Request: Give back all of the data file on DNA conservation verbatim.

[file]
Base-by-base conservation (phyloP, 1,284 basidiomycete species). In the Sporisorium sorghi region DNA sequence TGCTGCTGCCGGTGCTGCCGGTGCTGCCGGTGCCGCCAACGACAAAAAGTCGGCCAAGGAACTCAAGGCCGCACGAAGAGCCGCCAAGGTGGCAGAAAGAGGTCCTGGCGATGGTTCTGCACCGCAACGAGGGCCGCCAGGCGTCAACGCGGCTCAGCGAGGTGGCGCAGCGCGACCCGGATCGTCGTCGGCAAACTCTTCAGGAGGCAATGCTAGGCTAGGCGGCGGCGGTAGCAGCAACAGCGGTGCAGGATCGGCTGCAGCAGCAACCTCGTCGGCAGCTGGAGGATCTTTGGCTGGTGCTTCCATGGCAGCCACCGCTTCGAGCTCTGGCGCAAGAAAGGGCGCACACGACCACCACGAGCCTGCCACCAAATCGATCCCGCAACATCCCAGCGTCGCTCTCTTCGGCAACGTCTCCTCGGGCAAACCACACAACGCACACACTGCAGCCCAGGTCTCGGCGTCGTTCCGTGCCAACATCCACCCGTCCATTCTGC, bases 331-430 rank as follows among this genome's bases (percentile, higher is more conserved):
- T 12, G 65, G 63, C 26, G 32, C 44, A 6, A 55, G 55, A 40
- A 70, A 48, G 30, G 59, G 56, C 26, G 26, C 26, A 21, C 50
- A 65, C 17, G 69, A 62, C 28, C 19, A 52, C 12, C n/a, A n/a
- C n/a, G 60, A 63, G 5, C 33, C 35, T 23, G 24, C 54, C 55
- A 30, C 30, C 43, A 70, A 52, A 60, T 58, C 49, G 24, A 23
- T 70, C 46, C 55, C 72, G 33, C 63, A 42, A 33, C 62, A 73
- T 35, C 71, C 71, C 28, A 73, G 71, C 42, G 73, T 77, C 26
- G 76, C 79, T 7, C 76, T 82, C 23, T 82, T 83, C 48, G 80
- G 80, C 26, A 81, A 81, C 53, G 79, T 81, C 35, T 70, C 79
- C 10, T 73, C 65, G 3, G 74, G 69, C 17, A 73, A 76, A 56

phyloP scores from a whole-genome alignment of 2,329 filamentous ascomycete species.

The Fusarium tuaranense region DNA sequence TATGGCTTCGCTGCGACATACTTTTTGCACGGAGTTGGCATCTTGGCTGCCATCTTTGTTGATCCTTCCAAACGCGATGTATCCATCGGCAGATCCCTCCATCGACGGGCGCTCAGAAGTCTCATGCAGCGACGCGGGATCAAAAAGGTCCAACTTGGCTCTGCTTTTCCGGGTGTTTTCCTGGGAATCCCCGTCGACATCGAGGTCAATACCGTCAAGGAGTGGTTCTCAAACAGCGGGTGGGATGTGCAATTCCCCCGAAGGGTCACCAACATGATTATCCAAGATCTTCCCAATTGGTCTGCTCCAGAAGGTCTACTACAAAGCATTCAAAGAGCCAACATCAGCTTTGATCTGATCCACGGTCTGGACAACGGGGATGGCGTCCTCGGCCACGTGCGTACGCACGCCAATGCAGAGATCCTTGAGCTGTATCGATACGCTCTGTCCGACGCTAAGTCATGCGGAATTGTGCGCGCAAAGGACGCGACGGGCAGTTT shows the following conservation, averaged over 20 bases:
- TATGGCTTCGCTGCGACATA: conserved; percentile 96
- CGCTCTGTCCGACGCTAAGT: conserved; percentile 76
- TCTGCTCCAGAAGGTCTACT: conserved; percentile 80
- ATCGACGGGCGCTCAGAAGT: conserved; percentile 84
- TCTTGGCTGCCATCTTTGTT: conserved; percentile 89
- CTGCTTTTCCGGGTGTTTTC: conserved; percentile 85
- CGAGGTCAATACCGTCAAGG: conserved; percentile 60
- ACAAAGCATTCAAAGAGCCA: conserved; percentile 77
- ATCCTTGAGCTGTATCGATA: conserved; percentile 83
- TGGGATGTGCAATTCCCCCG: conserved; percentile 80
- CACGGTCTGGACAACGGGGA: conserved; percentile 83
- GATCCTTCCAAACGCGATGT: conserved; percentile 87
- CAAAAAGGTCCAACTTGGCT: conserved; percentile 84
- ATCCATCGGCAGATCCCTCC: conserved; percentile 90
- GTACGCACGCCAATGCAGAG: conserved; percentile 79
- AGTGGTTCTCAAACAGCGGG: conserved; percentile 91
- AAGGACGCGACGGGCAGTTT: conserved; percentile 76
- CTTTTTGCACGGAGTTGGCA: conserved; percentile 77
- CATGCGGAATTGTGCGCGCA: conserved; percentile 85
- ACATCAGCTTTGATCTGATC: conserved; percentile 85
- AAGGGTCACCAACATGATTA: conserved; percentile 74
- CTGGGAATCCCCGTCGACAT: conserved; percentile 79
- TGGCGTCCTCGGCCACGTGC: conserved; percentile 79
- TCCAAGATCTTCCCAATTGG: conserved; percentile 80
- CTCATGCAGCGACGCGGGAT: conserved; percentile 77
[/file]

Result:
Base-by-base conservation (phyloP, 1,284 basidiomycete species). In the Sporisorium sorghi region DNA sequence TGCTGCTGCCGGTGCTGCCGGTGCTGCCGGTGCCGCCAACGACAAAAAGTCGGCCAAGGAACTCAAGGCCGCACGAAGAGCCGCCAAGGTGGCAGAAAGAGGTCCTGGCGATGGTTCTGCACCGCAACGAGGGCCGCCAGGCGTCAACGCGGCTCAGCGAGGTGGCGCAGCGCGACCCGGATCGTCGTCGGCAAACTCTTCAGGAGGCAATGCTAGGCTAGGCGGCGGCGGTAGCAGCAACAGCGGTGCAGGATCGGCTGCAGCAGCAACCTCGTCGGCAGCTGGAGGATCTTTGGCTGGTGCTTCCATGGCAGCCACCGCTTCGAGCTCTGGCGCAAGAAAGGGCGCACACGACCACCACGAGCCTGCCACCAAATCGATCCCGCAACATCCCAGCGTCGCTCTCTTCGGCAACGTCTCCTCGGGCAAACCACACAACGCACACACTGCAGCCCAGGTCTCGGCGTCGTTCCGTGCCAACATCCACCCGTCCATTCTGC, bases 331-430 rank as follows among this genome's bases (percentile, higher is more conserved):
- T 12, G 65, G 63, C 26, G 32, C 44, A 6, A 55, G 55, A 40
- A 70, A 48, G 30, G 59, G 56, C 26, G 26, C 26, A 21, C 50
- A 65, C 17, G 69, A 62, C 28, C 19, A 52, C 12, C n/a, A n/a
- C n/a, G 60, A 63, G 5, C 33, C 35, T 23, G 24, C 54, C 55
- A 30, C 30, C 43, A 70, A 52, A 60, T 58, C 49, G 24, A 23
- T 70, C 46, C 55, C 72, G 33, C 63, A 42, A 33, C 62, A 73
- T 35, C 71, C 71, C 28, A 73, G 71, C 42, G 73, T 77, C 26
- G 76, C 79, T 7, C 76, T 82, C 23, T 82, T 83, C 48, G 80
- G 80, C 26, A 81, A 81, C 53, G 79, T 81, C 35, T 70, C 79
- C 10, T 73, C 65, G 3, G 74, G 69, C 17, A 73, A 76, A 56

phyloP scores from a whole-genome alignment of 2,329 filamentous ascomycete species.

The Fusarium tuaranense region DNA sequence TATGGCTTCGCTGCGACATACTTTTTGCACGGAGTTGGCATCTTGGCTGCCATCTTTGTTGATCCTTCCAAACGCGATGTATCCATCGGCAGATCCCTCCATCGACGGGCGCTCAGAAGTCTCATGCAGCGACGCGGGATCAAAAAGGTCCAACTTGGCTCTGCTTTTCCGGGTGTTTTCCTGGGAATCCCCGTCGACATCGAGGTCAATACCGTCAAGGAGTGGTTCTCAAACAGCGGGTGGGATGTGCAATTCCCCCGAAGGGTCACCAACATGATTATCCAAGATCTTCCCAATTGGTCTGCTCCAGAAGGTCTACTACAAAGCATTCAAAGAGCCAACATCAGCTTTGATCTGATCCACGGTCTGGACAACGGGGATGGCGTCCTCGGCCACGTGCGTACGCACGCCAATGCAGAGATCCTTGAGCTGTATCGATACGCTCTGTCCGACGCTAAGTCATGCGGAATTGTGCGCGCAAAGGACGCGACGGGCAGTTT shows the following conservation, averaged over 20 bases:
- TATGGCTTCGCTGCGACATA: conserved; percentile 96
- CGCTCTGTCCGACGCTAAGT: conserved; percentile 76
- TCTGCTCCAGAAGGTCTACT: conserved; percentile 80
- ATCGACGGGCGCTCAGAAGT: conserved; percentile 84
- TCTTGGCTGCCATCTTTGTT: conserved; percentile 89
- CTGCTTTTCCGGGTGTTTTC: conserved; percentile 85
- CGAGGTCAATACCGTCAAGG: conserved; percentile 60
- ACAAAGCATTCAAAGAGCCA: conserved; percentile 77
- ATCCTTGAGCTGTATCGATA: conserved; percentile 83
- TGGGATGTGCAATTCCCCCG: conserved; percentile 80
- CACGGTCTGGACAACGGGGA: conserved; percentile 83
- GATCCTTCCAAACGCGATGT: conserved; percentile 87
- CAAAAAGGTCCAACTTGGCT: conserved; percentile 84
- ATCCATCGGCAGATCCCTCC: conserved; percentile 90
- GTACGCACGCCAATGCAGAG: conserved; percentile 79
- AGTGGTTCTCAAACAGCGGG: conserved; percentile 91
- AAGGACGCGACGGGCAGTTT: conserved; percentile 76
- CTTTTTGCACGGAGTTGGCA: conserved; percentile 77
- CATGCGGAATTGTGCGCGCA: conserved; percentile 85
- ACATCAGCTTTGATCTGATC: conserved; percentile 85
- AAGGGTCACCAACATGATTA: conserved; percentile 74
- CTGGGAATCCCCGTCGACAT: conserved; percentile 79
- TGGCGTCCTCGGCCACGTGC: conserved; percentile 79
- TCCAAGATCTTCCCAATTGG: conserved; percentile 80
- CTCATGCAGCGACGCGGGAT: conserved; percentile 77